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Goin’ Japanesque!

Nara’s Tanzan Shrine: Scenic Spot with Autumn Foliage Known as “Nikko of the West”

Tanzan Shrine

談山神社

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Writer’s Photo

Tanzan Shrine is in Sakurai City, central Nara, which is situated on the southernmost tip of Nara Basin. Nestled in Tonomine Mountain, it is a beautiful shrine blessed with rich nature.

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Writer’s Photo

The shrine is a highly recommendable tourist spot where you can enjoy seasonal beauties of Japan; cherry blossoms in spring, hydrangeas in early summer and especially, colored leaves in autumn. In mid-autumn, the leaves of about 3,000 trees surrounding the shrine turn red and the area becomes a wonderful viewing spot of autumn leaves.

The exquisite beauty of the scenery here is highly admired and said to match that of Nikko, the very famous scenic spot in eastern Japan.

 

Access

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Writer’s Photo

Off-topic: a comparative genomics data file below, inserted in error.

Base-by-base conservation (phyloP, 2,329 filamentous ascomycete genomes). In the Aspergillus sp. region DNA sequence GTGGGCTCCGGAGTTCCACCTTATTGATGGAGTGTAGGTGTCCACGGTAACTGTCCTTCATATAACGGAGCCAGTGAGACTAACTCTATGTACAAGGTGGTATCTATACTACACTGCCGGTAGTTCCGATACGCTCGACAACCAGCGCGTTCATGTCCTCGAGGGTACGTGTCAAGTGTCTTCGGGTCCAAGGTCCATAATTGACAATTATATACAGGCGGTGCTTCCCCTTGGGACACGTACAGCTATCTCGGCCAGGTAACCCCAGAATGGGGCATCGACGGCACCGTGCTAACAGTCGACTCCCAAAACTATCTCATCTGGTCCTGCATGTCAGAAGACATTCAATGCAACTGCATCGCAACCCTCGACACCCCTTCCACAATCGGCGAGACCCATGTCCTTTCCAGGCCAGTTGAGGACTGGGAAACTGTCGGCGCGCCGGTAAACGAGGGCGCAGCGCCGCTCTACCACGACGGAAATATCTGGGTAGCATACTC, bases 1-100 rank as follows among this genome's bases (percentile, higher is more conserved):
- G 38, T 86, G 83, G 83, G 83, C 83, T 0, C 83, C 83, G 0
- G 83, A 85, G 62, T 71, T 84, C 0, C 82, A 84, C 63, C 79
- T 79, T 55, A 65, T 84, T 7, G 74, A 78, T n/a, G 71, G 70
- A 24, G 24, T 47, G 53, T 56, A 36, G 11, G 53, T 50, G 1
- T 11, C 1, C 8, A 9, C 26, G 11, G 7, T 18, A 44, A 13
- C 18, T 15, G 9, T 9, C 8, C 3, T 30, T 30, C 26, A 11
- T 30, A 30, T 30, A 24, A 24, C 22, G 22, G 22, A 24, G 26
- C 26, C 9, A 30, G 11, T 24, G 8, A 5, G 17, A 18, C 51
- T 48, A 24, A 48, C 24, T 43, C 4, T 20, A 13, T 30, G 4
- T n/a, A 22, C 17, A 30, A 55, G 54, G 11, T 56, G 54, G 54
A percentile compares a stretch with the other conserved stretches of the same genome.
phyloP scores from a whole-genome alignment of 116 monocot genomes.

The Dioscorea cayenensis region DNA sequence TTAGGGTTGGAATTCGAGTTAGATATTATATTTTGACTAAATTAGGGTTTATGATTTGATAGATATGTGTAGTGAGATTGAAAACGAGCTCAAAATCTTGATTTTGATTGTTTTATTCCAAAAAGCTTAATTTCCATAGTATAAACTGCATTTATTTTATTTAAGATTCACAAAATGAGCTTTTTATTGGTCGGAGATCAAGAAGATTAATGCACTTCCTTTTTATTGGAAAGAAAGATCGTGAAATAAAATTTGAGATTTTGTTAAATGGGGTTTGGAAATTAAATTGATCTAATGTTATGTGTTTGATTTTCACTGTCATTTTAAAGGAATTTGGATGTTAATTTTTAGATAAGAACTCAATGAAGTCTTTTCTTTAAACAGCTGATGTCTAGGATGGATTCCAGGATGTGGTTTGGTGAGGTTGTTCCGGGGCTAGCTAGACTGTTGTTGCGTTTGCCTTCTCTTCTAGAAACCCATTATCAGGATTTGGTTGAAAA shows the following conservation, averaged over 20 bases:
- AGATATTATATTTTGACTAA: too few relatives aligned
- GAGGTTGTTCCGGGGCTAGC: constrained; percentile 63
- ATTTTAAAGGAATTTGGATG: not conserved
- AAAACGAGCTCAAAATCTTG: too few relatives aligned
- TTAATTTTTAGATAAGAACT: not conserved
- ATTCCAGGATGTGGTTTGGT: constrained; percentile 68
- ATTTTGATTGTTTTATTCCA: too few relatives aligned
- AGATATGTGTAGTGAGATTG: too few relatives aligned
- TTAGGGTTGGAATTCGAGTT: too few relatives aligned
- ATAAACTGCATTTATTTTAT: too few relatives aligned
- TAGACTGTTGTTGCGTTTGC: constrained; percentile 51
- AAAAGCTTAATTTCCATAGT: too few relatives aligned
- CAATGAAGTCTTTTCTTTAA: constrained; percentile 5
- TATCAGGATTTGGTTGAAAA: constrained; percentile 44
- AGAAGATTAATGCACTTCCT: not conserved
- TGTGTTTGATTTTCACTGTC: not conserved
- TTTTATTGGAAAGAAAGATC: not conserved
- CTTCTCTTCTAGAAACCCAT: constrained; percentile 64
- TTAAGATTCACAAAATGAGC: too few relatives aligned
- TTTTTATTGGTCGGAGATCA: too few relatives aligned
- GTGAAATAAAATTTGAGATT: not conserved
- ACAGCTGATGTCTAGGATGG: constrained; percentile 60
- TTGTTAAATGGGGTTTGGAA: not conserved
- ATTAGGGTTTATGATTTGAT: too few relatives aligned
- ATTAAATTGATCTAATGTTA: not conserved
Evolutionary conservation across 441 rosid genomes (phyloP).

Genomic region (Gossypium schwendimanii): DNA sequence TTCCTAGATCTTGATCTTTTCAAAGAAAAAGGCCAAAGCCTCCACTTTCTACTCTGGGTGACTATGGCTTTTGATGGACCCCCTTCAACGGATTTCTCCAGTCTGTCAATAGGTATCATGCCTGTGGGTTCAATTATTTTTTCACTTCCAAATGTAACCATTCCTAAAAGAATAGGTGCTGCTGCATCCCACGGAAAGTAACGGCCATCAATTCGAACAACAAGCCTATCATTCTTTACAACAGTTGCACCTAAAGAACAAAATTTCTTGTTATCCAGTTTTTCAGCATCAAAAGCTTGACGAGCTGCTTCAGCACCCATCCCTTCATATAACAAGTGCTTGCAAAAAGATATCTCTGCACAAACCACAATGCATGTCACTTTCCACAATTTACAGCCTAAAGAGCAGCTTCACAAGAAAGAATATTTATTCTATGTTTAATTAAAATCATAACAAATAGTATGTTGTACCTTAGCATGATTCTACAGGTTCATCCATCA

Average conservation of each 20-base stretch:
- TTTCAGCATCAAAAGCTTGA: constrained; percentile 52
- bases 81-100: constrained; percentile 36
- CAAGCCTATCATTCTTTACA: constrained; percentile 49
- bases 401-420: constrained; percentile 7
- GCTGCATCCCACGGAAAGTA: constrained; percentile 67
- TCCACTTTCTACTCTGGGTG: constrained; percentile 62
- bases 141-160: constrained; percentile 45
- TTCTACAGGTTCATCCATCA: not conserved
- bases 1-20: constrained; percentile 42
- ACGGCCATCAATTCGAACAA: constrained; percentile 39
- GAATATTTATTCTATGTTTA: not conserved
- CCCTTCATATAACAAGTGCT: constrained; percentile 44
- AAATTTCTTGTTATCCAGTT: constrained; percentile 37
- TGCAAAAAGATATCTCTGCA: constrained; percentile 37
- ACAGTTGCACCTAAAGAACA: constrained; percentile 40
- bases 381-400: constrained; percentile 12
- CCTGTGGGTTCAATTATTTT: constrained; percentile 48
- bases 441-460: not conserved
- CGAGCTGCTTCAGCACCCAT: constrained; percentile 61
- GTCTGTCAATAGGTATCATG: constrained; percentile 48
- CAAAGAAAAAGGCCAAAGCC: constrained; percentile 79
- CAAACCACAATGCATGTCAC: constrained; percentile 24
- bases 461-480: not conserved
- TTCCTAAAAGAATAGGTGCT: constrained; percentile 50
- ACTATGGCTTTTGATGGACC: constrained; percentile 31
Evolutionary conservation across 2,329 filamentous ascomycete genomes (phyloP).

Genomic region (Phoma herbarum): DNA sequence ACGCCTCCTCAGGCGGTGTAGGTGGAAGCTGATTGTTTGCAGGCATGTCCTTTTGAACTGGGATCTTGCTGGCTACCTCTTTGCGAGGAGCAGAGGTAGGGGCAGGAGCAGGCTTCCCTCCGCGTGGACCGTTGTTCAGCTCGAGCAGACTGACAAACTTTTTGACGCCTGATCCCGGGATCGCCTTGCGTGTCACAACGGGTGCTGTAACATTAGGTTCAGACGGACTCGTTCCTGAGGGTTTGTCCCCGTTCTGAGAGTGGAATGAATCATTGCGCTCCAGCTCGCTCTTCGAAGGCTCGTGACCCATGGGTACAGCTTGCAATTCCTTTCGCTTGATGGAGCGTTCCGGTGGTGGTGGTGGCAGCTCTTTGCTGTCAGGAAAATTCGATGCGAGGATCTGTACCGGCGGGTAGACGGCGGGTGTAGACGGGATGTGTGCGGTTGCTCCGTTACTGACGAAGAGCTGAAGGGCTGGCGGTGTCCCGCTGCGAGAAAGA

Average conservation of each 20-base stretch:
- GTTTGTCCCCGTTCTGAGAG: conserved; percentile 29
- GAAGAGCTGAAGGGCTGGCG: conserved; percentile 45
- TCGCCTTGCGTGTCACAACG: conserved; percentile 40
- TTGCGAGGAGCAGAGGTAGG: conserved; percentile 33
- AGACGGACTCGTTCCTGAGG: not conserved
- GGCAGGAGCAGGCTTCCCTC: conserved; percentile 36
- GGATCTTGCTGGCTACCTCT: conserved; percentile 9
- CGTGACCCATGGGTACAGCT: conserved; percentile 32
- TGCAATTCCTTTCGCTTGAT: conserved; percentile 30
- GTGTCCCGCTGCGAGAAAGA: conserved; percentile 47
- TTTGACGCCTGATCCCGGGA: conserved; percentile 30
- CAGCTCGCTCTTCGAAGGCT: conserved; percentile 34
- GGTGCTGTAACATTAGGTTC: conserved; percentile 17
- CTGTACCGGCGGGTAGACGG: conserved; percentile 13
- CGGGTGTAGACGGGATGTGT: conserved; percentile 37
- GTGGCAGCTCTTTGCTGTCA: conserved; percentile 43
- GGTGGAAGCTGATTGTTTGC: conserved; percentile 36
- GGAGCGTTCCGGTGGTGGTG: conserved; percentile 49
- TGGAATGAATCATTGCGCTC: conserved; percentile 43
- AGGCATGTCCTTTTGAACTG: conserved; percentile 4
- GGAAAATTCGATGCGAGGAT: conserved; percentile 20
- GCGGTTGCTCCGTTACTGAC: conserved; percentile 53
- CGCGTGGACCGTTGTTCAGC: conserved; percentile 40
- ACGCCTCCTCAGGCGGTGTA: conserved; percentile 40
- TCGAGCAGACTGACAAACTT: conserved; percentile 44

The closest station to the shrine is JR Sakurai Station, which is reachable by a 30 minute train ride from JR Nara Station. From JR Sakurai Station, buses bound for the shrine are available and take you to the shrine in about 25 minutes. During the best season of colored leaves, the access to the shrine will be even more convenient with the number of bus service increased.

 

Best Season to Visit Tanzan Shrine

The shrine hosts “Koyo Matsuri,” or Autumn Leaves Festival, from October 9th to December 11th. Some time from around mid-November until early December will be the best viewing season of autumn leaves. Also, the trees at the shrine will be lit up at night from November 12th until 27th. The 13th storied tower at the shrine and colored leaves will be lit up beautifully against the dark night sky and create a fantastic contrast.

 

Highlights of Tanzan Shrine

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Writer’s Photo